For Part I of “The Klondike Stampede,” see Sins of Omission in the December 2017 issue.
The 250 Indians who inhabited Dyea on the eve of the gold rush were Chilkats, members of the Tlingit tribe. They were short and stocky, and excellent packers. They commonly carried packs of 100 pounds or more. They charged by the pound and were never caught with their prices down. Most stampeders could not afford to hire Chilkats, though, and hefted their own loads.
During the summer of 1897 the population of Dyea reached 3,000. By fall it was pushing 10,000. Lining Dyea’s main street were clapboard hotels, log-cabin restaurants, and tent saloons. Twenty miles distant was 3,500 foot-high Chilkoot Pass, the gateway to the interior.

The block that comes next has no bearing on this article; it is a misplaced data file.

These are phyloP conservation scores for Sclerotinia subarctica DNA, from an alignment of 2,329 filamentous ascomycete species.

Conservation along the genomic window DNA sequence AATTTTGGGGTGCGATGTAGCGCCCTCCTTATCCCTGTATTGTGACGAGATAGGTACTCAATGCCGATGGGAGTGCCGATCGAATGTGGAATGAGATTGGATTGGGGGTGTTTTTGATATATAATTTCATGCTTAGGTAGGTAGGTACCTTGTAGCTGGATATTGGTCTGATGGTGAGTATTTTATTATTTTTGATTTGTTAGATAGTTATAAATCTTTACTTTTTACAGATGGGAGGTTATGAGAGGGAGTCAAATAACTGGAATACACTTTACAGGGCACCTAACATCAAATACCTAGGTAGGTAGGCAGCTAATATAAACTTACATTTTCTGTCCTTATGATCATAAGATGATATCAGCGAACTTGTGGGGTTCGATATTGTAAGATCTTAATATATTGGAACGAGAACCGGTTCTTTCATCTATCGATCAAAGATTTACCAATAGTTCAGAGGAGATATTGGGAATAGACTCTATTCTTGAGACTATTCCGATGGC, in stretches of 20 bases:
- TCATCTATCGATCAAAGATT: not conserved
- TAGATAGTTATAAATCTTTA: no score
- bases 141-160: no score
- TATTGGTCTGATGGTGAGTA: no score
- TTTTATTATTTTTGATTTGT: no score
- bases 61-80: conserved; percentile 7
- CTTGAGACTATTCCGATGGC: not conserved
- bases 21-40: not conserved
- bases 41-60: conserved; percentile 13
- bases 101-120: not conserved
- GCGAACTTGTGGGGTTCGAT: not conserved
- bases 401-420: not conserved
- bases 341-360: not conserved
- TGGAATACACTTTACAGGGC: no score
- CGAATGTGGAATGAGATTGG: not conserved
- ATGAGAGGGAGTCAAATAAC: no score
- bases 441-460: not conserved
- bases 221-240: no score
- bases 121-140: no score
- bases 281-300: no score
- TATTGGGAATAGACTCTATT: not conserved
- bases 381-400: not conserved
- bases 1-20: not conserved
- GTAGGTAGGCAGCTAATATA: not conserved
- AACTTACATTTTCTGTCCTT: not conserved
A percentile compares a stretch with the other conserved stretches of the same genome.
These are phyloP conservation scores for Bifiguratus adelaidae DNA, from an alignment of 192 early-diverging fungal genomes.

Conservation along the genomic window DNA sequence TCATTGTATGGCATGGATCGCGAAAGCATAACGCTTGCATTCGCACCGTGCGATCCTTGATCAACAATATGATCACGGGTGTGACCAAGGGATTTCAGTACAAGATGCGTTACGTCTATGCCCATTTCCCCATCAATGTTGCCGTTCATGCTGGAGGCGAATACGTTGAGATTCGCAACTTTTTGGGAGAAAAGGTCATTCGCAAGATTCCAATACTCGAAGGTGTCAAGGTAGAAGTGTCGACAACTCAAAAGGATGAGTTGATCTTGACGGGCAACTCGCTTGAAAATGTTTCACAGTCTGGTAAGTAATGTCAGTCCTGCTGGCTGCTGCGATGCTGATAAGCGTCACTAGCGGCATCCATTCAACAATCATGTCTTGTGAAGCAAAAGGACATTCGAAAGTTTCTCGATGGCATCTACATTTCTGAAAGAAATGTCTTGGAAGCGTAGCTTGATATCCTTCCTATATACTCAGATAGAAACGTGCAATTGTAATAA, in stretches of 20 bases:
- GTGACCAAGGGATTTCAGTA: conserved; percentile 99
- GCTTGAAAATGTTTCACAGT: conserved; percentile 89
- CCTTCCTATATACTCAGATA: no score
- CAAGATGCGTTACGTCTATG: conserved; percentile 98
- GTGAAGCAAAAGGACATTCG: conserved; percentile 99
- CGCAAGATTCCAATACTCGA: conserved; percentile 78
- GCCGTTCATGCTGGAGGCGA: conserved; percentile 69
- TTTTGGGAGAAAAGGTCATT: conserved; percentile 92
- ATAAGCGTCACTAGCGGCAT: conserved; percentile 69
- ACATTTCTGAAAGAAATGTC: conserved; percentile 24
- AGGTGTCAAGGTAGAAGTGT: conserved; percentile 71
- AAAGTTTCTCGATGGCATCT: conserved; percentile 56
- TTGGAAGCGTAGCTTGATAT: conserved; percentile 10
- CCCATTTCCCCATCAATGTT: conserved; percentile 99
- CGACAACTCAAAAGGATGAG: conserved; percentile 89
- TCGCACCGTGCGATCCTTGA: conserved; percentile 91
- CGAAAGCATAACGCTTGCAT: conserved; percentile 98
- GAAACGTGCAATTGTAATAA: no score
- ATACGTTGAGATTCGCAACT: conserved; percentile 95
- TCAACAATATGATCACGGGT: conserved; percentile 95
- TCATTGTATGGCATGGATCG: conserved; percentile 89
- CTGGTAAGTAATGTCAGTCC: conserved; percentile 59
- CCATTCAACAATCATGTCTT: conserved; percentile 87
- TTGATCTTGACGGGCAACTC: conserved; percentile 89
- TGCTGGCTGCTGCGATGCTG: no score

About five miles out on the trail from Dyea, the Finnegans, an Irish family led by Patrick Finnegan, had built a bridge over the swift Dyea River. Finnegan allowed Indians to use the bridge for free but charged a toll for whites. As the numbers of stampeders swelled they began to push across the bridge without paying the toll. The big, ruddy-faced Finnegan waded into the crowd, but before he could do much damage his sons restrained him, convincing their father he couldn’t fight thousands. Finnegan...